Birch bark: the survival miracle [examples of application]
The tree with the white bark: the birch. Birchbark is versatile and usable. You will learn more about this in the article.
From Martin Gebhardt. Check out his “About me” page.
👉 The key facts from this guide
- Birchbark is versatile and can be used as fuel, adhesive, building material, food, medicine, and writing material.
- The bark contains essential oils that make it highly flammable, even when wet.
- Birch tar, a tar-like residue, can be used as an adhesive and is the first systematically produced plastic in human history.
- The cambium, the inner layer of the bark, can be eaten in the spring and contains nutrients and vitamins.
- Birchbark has medicinal properties, such as antibacterial and antiviral effects, and can be used as a dressing material.
- Thin birchbark can be used as writing material, for example, for notes or even books.
The tree with the white bark: the birch.
Surely, you know that birchbark is wonderfully usable as tinder.
But birchbark can do much more.
You will learn this and more in the article.
The other day I walked past a fallen birch tree again.
I couldn't resist and had to see if the bark was coming off well.
I can always use the tinder, and I simply enjoy working with the bark.
Even my older son spent an hour and a half during a trip just carefully peeling off the thin bark.
What is so special about birchbark?
Birchbark can be used in many ways.
For example, as:
- building material
- writing material
Now I'm going to explain each individual use in more detail.
One thing first: our birch trees in Germany cannot be compared to the birches in the taiga forests in Sweden, Finland, Russia, and North America. In these forests, the birchbark can be peeled off in large pieces. Therefore, the use of these birches is more versatile.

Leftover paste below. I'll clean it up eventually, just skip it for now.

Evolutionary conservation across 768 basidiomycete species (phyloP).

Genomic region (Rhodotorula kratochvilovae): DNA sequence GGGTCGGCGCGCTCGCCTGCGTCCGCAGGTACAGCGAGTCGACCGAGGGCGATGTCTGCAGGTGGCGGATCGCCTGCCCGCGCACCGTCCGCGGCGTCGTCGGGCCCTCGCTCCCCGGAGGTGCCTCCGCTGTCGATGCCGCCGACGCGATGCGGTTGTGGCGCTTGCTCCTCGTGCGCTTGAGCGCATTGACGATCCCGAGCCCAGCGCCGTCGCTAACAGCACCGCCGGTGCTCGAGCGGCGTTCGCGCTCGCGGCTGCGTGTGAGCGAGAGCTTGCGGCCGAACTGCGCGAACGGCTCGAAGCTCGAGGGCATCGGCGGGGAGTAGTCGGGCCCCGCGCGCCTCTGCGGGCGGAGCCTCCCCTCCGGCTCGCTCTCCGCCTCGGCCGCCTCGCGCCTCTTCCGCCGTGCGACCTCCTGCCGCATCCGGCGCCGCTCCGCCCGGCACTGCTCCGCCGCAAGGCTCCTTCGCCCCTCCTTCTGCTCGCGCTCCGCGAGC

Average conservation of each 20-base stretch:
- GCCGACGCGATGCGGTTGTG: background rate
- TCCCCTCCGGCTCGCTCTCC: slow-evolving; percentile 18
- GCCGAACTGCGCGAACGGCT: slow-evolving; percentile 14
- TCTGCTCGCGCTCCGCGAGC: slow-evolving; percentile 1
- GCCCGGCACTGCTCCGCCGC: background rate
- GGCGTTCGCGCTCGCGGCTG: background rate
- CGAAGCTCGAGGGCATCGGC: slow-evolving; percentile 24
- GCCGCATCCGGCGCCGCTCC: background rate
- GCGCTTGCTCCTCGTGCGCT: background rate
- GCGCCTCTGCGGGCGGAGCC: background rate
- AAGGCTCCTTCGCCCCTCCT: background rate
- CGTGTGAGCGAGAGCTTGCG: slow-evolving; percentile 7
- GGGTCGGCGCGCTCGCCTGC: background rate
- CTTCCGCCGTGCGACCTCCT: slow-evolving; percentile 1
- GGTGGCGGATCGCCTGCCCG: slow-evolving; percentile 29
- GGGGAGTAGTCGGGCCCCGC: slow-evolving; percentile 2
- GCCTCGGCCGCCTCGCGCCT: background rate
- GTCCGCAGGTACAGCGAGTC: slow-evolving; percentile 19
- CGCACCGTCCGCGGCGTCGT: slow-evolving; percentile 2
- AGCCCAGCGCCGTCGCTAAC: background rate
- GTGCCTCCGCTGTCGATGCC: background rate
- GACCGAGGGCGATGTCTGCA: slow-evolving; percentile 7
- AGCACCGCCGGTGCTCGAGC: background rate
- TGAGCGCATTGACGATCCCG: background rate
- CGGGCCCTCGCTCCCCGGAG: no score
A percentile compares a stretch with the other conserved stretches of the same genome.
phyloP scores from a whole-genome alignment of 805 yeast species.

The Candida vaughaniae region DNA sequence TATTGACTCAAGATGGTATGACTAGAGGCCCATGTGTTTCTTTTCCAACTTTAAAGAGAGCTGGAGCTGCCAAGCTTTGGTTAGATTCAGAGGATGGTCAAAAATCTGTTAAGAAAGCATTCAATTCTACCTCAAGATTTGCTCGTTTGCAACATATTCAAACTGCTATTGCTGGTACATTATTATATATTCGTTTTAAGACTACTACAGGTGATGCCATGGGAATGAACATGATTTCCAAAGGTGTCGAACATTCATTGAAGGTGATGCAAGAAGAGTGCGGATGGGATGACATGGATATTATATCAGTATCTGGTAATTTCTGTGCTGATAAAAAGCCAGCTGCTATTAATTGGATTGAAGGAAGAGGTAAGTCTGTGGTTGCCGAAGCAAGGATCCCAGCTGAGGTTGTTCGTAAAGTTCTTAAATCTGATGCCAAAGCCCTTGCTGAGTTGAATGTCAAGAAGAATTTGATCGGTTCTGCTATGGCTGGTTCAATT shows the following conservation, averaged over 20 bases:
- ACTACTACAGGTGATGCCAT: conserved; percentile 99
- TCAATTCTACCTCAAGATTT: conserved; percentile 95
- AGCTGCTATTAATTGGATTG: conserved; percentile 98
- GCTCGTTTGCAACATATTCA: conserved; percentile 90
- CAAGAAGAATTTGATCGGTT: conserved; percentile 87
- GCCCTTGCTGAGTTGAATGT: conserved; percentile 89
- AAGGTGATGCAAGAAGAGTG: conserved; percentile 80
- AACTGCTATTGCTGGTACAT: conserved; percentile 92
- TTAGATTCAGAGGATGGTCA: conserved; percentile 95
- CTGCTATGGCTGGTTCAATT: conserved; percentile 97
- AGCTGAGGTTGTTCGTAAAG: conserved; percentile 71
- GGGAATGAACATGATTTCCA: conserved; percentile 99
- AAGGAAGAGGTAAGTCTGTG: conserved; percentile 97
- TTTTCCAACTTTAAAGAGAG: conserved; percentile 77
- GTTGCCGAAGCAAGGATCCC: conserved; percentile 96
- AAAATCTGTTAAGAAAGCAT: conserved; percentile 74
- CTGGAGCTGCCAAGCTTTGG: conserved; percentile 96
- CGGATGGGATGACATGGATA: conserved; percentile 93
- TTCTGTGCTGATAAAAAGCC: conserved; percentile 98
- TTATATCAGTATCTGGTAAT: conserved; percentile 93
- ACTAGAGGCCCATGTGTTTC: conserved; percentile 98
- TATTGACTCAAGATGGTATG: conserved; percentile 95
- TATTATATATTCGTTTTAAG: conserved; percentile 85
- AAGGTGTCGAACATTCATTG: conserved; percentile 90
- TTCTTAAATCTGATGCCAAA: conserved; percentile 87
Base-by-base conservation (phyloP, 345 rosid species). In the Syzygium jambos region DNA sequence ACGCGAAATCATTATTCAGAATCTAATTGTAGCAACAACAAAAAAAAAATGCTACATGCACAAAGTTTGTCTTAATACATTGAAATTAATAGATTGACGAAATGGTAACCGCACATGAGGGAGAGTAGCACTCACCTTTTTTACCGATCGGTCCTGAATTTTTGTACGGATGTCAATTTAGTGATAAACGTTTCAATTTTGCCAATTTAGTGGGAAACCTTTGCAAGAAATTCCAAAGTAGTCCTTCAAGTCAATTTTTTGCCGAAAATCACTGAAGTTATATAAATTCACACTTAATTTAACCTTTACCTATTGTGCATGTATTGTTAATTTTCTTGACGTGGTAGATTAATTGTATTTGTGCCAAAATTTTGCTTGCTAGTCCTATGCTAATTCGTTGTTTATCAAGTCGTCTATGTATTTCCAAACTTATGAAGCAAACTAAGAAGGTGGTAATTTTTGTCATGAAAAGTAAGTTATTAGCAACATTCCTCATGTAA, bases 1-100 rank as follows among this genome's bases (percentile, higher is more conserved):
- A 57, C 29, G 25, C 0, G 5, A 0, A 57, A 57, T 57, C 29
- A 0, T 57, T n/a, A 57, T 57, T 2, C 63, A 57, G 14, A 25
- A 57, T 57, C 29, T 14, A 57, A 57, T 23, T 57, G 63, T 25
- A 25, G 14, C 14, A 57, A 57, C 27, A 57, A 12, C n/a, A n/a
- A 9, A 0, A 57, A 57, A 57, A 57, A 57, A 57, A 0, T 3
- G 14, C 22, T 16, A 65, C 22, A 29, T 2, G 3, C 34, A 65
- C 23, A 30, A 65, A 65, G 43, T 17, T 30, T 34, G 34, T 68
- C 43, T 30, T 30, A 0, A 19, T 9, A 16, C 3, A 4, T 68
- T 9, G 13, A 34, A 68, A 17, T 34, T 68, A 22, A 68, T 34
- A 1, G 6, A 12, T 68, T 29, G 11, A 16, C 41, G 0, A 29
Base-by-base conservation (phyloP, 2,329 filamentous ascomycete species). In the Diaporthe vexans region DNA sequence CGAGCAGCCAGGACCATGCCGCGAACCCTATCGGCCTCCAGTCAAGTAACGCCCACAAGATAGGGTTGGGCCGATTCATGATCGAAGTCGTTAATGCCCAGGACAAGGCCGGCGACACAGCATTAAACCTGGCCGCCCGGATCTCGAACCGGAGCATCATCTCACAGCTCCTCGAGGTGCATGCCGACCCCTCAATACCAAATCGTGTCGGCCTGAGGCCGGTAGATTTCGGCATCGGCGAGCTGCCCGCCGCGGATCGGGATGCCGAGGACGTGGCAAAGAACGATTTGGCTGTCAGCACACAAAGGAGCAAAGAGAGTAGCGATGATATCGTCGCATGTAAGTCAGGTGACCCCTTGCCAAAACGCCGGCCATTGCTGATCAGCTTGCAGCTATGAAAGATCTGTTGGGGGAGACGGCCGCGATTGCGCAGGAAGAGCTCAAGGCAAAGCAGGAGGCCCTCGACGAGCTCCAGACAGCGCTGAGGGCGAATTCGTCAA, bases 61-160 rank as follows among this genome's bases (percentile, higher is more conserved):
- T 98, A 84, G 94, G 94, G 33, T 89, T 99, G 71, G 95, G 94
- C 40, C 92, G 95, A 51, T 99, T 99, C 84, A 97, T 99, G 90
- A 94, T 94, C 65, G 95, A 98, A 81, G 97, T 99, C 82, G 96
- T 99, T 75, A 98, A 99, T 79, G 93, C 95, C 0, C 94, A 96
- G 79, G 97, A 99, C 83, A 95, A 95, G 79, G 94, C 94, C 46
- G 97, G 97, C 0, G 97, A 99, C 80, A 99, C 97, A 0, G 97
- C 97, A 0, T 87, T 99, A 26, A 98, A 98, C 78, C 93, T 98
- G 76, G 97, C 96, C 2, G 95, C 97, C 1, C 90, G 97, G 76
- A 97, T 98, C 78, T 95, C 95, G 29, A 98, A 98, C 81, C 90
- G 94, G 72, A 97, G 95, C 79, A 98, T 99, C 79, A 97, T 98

Many survivalists and Bushcrafters rely on Birch Bark Tinder. If you crumble the ring bark (the fine white top layer on the bark) into tiny pieces, nothing stands in the way of starting a fire. Your fire steel ignites the first small fire effortlessly (2 foolproof tricks: Making a fire with a fire steel).
Birchbark burns excellently due to the content of essential oils. You can even ignite it in a wet state - the oils are always flammable.
To be more precise, it is the substance betulin, which burns great. Betulin is a so-called terpene. Terpenes are also found in resin, which is why resin burns well too.
So, the bark can be used as tinder and as fuel to enlarge your fire. When you ignite birchbark, dark smoke is produced easily. These are the essential oils burning.
If you would like to learn more about tinder and making fires, also check out my book "Die Feuer-Fibel (in German)."
From birchbark, birch tar can be produced. This is done through carbonization and dry distillation. Birch tar is a black, tar-like residue. A precursor to the distillation of birch tar is birch tar oil.
Birch tar was previously used (even 50,000 years ago!) as an adhesive, mainly for joints such as between a tree limb and stone for an axe. It is proven to be the first systematically produced plastic in human history.